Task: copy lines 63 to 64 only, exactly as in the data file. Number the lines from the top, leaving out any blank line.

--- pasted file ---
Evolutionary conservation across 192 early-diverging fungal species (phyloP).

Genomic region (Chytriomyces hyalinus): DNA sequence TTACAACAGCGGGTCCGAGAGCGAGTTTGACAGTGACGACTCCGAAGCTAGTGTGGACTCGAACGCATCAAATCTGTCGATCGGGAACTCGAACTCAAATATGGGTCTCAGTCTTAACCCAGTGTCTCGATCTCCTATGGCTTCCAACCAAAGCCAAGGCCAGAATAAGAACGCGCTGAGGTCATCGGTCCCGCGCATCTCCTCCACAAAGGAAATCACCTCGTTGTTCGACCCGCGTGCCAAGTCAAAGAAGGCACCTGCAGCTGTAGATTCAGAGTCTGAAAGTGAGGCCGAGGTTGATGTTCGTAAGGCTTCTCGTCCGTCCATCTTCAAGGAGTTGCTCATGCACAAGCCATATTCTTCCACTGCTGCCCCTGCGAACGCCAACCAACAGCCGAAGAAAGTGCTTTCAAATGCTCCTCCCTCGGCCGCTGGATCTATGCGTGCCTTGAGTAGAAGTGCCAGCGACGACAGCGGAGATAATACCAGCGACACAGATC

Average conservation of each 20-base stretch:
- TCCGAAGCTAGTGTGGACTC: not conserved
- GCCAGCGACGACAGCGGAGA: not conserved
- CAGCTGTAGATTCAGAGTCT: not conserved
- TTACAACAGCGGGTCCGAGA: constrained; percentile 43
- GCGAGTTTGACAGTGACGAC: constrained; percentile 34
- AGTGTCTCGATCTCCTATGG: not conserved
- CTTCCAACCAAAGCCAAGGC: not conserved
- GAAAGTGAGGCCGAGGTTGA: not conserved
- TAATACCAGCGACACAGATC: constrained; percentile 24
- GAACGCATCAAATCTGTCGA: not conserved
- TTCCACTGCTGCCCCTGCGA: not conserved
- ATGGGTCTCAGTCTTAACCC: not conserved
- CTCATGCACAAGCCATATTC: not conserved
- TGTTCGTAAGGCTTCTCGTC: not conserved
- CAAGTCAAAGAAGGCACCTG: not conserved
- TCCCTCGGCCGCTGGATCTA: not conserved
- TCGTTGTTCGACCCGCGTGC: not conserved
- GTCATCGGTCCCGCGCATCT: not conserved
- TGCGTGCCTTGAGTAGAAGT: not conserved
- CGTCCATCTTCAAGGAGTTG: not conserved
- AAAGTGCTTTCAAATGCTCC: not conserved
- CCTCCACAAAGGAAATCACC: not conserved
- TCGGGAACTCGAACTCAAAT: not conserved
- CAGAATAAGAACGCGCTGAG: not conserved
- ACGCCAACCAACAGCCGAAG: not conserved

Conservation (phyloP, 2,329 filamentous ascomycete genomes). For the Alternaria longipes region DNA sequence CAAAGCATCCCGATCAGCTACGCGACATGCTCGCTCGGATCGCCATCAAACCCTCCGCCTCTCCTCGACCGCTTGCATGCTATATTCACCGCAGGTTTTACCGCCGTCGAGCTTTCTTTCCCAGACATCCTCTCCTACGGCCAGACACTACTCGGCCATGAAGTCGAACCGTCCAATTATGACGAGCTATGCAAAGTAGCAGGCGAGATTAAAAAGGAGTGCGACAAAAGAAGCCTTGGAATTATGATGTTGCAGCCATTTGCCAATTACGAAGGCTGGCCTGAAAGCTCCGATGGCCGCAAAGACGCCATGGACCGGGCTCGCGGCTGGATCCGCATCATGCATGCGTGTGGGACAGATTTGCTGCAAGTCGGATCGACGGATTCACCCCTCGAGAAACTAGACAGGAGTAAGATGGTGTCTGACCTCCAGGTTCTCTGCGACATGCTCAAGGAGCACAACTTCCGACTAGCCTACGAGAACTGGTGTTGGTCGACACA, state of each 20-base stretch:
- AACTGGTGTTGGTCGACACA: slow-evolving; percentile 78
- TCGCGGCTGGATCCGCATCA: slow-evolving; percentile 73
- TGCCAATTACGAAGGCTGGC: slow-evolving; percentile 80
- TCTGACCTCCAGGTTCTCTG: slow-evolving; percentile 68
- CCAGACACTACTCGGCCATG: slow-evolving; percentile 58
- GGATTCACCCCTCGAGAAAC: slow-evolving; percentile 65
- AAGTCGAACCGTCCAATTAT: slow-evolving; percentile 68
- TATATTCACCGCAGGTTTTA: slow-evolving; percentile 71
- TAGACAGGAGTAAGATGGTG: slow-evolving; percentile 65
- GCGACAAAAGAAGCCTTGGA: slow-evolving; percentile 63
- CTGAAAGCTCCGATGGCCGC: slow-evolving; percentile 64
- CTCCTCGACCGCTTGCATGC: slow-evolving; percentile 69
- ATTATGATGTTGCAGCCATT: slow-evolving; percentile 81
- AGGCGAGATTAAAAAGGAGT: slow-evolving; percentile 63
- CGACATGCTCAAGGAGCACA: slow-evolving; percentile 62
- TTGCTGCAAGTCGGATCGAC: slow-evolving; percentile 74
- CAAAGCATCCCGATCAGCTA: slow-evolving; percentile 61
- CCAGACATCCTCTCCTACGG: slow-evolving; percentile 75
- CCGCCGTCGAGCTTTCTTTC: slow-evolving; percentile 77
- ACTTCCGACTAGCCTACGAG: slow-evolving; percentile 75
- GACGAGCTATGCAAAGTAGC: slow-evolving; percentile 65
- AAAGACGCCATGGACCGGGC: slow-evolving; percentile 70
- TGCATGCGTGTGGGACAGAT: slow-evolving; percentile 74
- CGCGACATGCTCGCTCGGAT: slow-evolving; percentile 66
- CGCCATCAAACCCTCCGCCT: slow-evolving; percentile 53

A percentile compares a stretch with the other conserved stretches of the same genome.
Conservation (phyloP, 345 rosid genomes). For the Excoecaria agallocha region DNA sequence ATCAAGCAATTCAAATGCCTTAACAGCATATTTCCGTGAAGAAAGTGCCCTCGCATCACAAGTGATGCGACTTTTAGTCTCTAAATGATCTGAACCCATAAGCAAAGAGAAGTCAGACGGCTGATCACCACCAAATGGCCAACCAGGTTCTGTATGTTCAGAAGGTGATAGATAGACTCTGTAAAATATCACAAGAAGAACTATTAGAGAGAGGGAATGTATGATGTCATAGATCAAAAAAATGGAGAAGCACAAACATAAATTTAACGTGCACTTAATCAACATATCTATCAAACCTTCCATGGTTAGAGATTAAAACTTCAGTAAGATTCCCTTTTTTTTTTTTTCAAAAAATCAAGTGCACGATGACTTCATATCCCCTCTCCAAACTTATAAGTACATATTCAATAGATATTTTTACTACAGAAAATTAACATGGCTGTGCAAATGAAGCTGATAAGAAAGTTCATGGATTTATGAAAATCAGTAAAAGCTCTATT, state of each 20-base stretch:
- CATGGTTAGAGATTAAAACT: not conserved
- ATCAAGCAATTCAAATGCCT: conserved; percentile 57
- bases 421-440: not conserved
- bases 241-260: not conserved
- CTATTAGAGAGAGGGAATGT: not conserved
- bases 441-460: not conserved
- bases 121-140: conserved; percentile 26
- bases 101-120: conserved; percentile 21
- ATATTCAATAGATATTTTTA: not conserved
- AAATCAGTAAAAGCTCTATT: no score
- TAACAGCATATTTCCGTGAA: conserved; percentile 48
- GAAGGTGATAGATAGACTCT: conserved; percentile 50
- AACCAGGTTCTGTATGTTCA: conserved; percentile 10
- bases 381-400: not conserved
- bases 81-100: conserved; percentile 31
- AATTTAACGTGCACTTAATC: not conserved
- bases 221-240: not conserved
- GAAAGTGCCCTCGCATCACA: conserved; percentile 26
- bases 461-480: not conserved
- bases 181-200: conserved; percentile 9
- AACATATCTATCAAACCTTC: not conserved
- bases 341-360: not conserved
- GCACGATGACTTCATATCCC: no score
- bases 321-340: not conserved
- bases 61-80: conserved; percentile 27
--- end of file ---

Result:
- bases 121-140: conserved; percentile 26
- bases 101-120: conserved; percentile 21